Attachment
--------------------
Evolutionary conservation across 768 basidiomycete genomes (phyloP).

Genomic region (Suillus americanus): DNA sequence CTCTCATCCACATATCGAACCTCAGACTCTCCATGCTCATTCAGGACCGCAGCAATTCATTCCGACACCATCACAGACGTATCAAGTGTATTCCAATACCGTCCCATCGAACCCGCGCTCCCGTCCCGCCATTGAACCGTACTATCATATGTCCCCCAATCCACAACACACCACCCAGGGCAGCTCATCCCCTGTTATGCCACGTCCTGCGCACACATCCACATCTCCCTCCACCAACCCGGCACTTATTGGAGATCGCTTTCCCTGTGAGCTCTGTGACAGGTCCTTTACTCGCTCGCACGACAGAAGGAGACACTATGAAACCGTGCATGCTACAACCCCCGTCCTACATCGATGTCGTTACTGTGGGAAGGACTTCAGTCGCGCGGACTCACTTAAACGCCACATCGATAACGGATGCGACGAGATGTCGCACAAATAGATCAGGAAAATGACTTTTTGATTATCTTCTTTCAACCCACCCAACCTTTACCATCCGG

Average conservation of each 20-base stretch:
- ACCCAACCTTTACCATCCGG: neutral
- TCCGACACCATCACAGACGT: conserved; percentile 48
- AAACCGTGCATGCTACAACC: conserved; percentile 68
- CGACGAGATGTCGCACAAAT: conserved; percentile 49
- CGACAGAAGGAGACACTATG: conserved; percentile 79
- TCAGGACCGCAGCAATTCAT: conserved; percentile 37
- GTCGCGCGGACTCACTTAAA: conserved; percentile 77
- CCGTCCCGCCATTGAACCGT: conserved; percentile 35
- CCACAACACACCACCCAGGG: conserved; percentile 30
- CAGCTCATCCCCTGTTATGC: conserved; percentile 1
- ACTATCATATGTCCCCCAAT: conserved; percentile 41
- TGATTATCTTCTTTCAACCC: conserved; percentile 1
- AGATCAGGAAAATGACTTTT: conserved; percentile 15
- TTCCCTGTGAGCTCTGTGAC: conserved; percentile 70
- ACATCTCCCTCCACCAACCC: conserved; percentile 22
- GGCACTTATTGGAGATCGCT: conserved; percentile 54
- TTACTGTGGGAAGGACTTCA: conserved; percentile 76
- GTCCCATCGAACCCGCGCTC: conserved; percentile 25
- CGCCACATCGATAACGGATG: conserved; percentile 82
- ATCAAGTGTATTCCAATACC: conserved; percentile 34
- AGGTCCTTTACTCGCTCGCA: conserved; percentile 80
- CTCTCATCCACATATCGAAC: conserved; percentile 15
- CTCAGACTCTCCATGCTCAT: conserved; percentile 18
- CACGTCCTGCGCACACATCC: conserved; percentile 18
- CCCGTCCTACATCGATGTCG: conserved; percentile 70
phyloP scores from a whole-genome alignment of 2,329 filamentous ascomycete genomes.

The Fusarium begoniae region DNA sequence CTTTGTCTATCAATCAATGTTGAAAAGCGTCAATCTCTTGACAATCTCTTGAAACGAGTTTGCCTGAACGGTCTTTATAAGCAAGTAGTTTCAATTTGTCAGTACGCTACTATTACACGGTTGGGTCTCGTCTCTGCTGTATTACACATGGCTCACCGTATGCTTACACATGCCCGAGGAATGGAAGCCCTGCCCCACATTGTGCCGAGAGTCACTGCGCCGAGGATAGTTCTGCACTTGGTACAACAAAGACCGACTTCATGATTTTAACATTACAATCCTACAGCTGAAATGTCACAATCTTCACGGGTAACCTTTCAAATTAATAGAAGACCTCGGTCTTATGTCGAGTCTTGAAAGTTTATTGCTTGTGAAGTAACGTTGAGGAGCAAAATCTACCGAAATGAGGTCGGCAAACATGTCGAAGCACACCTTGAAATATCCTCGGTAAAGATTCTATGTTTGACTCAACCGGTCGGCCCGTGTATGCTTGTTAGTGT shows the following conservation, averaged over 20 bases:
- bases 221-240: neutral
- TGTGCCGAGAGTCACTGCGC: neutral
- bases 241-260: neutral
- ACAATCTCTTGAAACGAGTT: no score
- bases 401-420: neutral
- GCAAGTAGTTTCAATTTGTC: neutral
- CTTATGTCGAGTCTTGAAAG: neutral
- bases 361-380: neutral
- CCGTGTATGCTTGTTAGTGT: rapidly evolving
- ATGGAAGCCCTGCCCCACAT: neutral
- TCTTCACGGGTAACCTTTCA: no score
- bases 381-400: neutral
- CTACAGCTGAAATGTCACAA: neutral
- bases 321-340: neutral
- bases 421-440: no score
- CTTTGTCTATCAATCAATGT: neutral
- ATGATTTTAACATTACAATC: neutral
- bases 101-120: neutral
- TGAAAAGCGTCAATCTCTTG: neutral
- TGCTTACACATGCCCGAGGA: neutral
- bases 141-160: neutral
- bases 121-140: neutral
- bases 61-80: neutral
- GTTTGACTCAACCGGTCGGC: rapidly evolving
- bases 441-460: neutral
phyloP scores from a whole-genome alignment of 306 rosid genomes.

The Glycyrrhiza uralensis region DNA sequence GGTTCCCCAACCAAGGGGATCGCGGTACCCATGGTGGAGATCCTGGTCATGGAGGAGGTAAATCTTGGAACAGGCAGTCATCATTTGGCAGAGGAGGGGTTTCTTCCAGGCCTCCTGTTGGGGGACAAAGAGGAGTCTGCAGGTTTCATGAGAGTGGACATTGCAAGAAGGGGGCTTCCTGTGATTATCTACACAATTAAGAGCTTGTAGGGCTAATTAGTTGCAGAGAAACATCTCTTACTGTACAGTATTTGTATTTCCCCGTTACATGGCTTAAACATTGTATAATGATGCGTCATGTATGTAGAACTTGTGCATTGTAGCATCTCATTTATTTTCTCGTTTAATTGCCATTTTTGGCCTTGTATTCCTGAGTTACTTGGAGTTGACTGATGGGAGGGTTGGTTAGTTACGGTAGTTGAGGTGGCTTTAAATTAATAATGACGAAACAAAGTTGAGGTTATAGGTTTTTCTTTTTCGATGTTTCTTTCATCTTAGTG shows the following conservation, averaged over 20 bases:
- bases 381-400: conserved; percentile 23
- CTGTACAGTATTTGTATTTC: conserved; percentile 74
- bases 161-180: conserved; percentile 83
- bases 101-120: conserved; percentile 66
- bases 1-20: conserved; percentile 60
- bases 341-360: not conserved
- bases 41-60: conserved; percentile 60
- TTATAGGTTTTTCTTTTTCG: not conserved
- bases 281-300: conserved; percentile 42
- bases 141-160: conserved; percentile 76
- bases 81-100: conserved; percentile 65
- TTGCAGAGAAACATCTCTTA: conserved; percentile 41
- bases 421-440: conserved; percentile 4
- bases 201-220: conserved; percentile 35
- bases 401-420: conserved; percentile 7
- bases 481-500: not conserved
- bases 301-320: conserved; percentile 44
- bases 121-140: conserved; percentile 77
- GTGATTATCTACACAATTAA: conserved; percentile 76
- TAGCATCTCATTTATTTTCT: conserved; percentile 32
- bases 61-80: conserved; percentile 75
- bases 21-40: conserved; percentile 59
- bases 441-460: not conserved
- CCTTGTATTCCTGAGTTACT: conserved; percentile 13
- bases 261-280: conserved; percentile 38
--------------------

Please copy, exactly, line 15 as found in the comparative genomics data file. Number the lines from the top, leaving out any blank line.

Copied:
- TGATTATCTTCTTTCAACCC: conserved; percentile 1